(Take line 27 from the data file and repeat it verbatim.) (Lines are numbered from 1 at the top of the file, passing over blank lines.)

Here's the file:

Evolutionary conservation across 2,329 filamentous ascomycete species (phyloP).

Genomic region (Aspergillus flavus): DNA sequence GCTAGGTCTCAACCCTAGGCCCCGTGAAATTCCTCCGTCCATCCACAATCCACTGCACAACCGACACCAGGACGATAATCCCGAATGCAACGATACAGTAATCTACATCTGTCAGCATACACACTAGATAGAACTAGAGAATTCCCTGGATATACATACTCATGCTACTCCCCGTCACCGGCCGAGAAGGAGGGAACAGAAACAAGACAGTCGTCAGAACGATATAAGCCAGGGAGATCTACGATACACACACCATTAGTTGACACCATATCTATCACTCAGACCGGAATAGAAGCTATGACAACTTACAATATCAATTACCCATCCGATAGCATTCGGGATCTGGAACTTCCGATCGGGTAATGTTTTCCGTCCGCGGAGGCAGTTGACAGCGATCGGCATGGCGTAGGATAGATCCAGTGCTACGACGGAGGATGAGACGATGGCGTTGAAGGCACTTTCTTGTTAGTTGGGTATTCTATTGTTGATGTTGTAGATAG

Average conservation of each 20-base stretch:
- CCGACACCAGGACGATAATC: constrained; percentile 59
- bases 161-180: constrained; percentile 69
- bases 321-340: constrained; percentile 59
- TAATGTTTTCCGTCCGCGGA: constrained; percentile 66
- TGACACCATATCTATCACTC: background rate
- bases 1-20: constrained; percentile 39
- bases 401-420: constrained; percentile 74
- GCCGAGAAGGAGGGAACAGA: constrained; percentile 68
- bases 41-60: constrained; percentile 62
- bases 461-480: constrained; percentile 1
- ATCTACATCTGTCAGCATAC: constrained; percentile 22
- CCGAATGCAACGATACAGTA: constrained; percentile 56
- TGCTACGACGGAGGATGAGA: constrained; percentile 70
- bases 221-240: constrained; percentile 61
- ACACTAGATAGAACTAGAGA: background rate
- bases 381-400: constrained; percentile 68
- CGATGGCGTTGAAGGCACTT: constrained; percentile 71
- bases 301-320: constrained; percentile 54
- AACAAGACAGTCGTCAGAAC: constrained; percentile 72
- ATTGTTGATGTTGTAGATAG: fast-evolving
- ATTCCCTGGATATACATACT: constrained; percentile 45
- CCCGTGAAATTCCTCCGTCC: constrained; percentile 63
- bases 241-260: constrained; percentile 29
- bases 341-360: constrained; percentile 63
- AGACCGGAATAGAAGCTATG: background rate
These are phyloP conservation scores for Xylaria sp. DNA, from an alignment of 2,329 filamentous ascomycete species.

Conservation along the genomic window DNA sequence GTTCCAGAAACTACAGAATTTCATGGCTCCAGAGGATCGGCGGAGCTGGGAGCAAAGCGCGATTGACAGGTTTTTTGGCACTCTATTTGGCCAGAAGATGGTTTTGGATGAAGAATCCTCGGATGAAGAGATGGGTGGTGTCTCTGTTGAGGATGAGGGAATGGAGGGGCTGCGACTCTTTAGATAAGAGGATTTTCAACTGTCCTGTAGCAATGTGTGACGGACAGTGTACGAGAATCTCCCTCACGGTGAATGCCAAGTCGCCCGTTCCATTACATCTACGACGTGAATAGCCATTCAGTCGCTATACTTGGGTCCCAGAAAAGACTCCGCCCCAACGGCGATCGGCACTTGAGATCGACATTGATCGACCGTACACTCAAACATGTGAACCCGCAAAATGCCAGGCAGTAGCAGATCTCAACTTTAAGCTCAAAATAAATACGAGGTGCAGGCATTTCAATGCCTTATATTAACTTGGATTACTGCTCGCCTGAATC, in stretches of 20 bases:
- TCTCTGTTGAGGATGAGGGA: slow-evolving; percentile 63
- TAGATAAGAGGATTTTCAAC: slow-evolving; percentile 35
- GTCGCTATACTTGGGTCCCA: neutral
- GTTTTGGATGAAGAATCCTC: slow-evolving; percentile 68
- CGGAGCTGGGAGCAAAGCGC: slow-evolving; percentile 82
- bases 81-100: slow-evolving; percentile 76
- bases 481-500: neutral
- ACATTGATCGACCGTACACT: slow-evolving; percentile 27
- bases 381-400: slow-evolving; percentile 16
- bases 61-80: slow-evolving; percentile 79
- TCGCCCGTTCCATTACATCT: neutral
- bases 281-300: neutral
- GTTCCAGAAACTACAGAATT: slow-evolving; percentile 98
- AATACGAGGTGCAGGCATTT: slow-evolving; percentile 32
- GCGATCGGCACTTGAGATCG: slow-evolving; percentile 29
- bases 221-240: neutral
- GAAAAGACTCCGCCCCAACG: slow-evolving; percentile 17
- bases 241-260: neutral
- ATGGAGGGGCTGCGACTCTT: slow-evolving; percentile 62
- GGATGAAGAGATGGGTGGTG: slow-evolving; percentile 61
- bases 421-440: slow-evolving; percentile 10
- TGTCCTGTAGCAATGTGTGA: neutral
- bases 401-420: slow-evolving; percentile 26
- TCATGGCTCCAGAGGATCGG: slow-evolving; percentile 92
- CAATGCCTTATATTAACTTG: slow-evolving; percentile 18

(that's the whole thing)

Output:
- bases 341-360: constrained; percentile 63